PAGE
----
Some evidence of increased rates of hypertension, not consistently reported, may reflect that some antipsychotics pharmacologically lower blood pressure, confounding factors such as obesity or smoking which tend to elevate blood pressure.

Lifestyle issues

Unhealthy lifestyles interact with psychiatric illness and treatment to escalate risk of obesity, diabetes and CVD. These patients experience discrimination, isolation, very low rates of employment and poverty. A study led by McCreadie[8], often regarded as definitive, showed that people with SMI lead sedentary lives, eat less fruit and vegetables, are more obese, smoke heavily and often misuse alcohol. This is concurred by a more recent epidemiological study which found their knowledge was lacking with regard to health risk behaviours [9].


Smoking rates have declined in the general population from 39% (1980) to about 20% (2013) contrasting with unchanging rates of approximately 70% for those with established schizophrenia. Missing out on effective prevention of one of the most potent CVD risks increases the health inequalities gap[10] .

What is to be done?

Despite higher rates of physical co-morbidity and no lesser personal concern, people with SMI are less likely to receive effective and timely healthcare in clinical practice (e.g. drug prescribing, surgical procedures, population screening, dental care and physical health checks) when compared with patients without mental illness[11]. A different emphasis is therefore required to tackle physical disorders much earlier in their evolution. This requires recognition of a group of people at high risk of dying young from CVD and diabetes while still in their twenties and thirties, and at an age not normally considered for active primary or secondary cardiovascular prevention.

Elements required in a shift towards prevention include:

Clinical responsibility. National Institute for Care and Health Excellence (NICE) guideline for psychosis and schizophrenia (CG 178) recommends:

  • The secondary care team should maintain responsibility for monitoring physical health and the effects of antipsychotic medication for at least the first 12 months or until the person’s condition has stabilised, whichever is longer (NICE Recommendation
  • GPs and other primary healthcare professionals should monitor physical health from 12 months and then at least once a year. (NICE Recommendation

Effective screening. The Lester Positive Cardiometabolic Health Resource 2014 update offers a framework for preventing, monitoring and intervening early and rapidly when cardiometabolic risks appear. Attention to weight gain, and encouraging healthier diets and physical activity should be routine and available from the start of treatment as shown in the table extracted from the Lester resource:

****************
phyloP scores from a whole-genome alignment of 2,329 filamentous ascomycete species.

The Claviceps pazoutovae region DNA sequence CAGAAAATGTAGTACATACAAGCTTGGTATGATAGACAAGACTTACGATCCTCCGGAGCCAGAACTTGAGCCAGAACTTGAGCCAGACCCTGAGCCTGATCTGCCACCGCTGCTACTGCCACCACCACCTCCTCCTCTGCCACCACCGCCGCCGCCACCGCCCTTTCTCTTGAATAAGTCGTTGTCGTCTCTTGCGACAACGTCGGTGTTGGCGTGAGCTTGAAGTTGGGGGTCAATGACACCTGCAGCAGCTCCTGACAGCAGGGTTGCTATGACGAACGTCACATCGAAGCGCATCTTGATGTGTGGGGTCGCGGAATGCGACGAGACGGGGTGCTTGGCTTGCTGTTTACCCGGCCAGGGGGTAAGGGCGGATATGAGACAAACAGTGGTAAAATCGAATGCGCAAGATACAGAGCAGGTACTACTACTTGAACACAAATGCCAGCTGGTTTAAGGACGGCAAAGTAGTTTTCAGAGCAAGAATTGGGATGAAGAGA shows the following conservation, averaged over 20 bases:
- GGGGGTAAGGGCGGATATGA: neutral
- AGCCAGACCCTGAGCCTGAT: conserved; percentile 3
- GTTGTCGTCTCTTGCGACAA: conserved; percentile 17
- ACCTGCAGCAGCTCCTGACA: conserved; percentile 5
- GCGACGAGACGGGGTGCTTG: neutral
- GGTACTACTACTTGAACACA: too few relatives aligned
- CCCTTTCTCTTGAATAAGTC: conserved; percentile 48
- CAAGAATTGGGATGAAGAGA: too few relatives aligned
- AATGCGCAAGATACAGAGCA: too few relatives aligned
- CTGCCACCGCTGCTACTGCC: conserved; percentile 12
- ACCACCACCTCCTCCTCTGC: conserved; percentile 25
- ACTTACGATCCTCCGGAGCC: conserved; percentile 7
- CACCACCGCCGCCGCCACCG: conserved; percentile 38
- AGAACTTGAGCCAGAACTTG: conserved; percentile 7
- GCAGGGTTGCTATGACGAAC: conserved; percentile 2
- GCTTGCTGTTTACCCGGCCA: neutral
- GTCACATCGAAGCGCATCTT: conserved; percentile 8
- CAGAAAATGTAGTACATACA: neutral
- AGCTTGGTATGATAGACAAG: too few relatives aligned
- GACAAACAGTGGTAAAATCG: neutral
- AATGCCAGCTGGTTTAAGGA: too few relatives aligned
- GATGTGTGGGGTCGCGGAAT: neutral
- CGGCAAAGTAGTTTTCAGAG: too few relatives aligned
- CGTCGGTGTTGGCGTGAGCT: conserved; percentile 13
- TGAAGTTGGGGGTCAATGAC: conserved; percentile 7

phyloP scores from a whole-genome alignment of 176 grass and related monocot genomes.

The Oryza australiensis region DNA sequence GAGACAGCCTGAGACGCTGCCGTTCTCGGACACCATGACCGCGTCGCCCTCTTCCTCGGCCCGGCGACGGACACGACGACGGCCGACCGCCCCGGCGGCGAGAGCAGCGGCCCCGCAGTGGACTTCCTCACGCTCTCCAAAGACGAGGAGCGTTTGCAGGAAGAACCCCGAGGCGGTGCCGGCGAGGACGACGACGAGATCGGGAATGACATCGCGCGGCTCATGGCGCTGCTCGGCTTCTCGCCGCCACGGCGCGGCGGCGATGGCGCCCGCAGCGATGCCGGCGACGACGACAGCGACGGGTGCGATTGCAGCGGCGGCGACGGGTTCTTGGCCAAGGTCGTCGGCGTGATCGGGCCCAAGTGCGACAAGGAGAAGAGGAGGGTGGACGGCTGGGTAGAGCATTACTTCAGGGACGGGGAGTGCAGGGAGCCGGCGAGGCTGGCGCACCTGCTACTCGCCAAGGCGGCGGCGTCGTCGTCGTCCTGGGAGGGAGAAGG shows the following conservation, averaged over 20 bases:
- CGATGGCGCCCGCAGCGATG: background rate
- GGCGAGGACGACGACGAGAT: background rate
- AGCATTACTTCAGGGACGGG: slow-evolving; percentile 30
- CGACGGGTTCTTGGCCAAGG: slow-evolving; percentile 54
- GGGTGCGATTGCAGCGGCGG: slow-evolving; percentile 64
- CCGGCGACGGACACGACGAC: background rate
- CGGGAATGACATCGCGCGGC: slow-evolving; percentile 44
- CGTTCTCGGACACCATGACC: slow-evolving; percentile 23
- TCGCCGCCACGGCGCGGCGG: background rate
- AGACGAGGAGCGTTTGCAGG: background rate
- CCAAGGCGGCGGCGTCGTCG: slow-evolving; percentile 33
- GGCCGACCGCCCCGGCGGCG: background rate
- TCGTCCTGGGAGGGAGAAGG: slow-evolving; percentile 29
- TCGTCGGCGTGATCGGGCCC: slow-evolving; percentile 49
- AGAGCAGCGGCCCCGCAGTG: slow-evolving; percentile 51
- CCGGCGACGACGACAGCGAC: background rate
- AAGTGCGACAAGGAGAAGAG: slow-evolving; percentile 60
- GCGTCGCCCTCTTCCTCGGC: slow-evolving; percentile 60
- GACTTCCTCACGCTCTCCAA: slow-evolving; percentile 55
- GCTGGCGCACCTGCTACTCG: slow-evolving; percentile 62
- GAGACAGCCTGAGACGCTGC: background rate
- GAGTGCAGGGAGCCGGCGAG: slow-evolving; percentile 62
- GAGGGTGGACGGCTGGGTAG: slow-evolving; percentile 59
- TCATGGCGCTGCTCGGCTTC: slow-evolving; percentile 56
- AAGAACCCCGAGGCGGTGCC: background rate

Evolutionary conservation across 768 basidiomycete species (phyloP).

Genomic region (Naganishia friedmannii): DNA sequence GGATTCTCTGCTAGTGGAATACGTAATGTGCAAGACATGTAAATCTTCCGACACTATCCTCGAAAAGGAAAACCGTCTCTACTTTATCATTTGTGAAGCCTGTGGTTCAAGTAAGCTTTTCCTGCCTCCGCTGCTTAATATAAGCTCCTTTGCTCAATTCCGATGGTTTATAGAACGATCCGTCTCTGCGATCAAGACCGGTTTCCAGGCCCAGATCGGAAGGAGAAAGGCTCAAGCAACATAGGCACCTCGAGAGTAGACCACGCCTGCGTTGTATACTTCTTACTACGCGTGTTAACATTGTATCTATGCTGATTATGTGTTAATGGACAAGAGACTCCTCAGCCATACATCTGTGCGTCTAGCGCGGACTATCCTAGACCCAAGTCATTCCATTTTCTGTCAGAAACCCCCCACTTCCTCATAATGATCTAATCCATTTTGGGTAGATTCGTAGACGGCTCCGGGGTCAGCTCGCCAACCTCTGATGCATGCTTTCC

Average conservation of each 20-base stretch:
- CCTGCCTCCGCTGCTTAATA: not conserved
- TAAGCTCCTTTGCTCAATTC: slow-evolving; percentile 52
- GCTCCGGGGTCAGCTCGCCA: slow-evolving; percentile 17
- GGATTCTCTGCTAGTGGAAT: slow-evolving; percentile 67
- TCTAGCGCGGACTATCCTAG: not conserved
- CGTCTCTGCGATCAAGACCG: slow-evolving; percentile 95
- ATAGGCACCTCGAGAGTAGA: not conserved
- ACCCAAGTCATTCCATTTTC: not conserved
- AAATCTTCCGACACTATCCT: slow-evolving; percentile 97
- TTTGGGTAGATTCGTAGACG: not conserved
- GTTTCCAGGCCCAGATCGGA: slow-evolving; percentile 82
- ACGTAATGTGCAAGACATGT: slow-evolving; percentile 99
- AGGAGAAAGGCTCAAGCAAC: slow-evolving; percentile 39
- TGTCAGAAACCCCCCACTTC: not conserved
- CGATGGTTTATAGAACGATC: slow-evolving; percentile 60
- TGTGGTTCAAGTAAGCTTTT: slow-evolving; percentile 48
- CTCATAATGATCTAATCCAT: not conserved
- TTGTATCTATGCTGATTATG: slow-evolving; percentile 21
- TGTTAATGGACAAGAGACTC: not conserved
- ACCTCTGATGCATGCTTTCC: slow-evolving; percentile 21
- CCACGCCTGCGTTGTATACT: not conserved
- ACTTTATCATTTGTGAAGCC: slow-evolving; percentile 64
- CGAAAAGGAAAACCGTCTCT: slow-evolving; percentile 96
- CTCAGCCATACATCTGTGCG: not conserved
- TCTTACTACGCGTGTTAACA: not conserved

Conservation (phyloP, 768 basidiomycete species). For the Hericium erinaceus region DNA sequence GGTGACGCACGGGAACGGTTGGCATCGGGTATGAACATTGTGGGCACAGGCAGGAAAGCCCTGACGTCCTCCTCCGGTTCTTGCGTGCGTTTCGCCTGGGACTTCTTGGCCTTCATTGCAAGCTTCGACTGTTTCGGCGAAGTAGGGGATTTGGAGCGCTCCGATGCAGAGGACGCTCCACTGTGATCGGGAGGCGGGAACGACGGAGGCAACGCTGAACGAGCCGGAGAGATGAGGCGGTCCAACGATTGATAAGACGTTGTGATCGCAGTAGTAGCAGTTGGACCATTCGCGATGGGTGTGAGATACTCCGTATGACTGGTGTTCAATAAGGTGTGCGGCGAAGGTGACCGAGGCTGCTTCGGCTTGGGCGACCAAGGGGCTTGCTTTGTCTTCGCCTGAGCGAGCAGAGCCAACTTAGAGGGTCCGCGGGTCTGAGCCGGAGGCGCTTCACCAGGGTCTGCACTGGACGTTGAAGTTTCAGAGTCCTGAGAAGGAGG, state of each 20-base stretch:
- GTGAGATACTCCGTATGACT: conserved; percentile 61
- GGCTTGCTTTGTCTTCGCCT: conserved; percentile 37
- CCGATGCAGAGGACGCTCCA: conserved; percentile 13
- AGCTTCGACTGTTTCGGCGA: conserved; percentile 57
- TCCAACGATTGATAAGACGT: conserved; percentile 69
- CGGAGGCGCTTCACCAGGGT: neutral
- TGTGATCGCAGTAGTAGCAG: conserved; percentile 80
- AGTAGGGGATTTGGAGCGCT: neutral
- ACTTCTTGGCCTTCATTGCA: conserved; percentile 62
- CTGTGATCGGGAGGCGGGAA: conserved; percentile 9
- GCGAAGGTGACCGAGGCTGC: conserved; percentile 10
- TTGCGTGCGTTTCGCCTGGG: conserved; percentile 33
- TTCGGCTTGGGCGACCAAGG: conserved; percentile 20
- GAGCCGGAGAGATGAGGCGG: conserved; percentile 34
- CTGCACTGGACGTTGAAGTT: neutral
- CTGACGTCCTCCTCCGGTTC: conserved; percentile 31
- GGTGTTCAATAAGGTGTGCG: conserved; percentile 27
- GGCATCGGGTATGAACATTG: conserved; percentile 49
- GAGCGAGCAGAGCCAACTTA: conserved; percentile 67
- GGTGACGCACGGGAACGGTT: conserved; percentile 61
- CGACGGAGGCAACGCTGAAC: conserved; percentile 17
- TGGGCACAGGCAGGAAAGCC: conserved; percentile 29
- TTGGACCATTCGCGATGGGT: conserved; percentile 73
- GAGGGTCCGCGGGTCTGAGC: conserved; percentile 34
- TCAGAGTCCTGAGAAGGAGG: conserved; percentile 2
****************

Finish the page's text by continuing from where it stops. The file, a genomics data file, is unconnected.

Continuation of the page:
[Click to enlarge]
[Click to enlarge]
The new JBS3 lifetime risk calculator[12] is a welcome improvement to risk scoring because it displaces the false reassurance of a low 10-year risk of a CVD event for this younger population by acknowledging their high lifetime event risk and the need for an active prevention approach from the onset of psychosis and its treatment.

For those identified by screening to be at high risk of diabetes, NICE (PH 38) recommends intensive lifestyle interventions; if lifestyle approaches fail, then metformin may also be considered.

Antipsychotic Prescribing. Clear and consistent information should be provided to help patients understand and weigh the benefits and risks of antipsychotic medication, emphasising the trade-offs of improved mental health symptoms versus increased risks to physical health.

Antipsychotic medication should be carefully monitored. If, following treatment initiation, there is rapid (e.g., within three months) weight gain (5kg or more) or if abnormal glucose, lipids or blood pressure develop, a treatment review by the psychiatrist should be triggered promptly. Switching antipsychotics can be effective, although decisions must always be balanced by considerations of the patient’s psychiatric condition.

Lifestyle and life skills. Provide consistent messages to encourage healthier lifestyles and evidence-based support for smoking cessation, and diet and exercise programmes should be available. The impact of key social determinants should not be overlooked on practical issues, such as inadequate housing, lack of access to affordable physical activity, poor cooking skills and limited budget for food.

Useful resources:

Lester Resource: an intervention framework for patients with psychosis and schizophrenia. 2014 Update.

National Institute for Health and Clinical Excellence. Psychosis and schizophrenia in adults: treatment and management. 2014, NICE Clinical guideline 178, London.

Shiers D & Holt RIG. Protecting the cardiometabolic health of people with severe mental illness. Diabetes UK 2012 Factfile 13

Early Intervention in Psychosis: Keeping the Body in Mind

Primary Care Guidance on Smoking and Mental Disorder

Website providing advice in setting up and carrying out nurse-led clinics in primary care

Rethink Physical health check tool (and other resources)

Integrated Physical Health Pathway (2012) collaboration between RCGP, RC Psychs and Rethink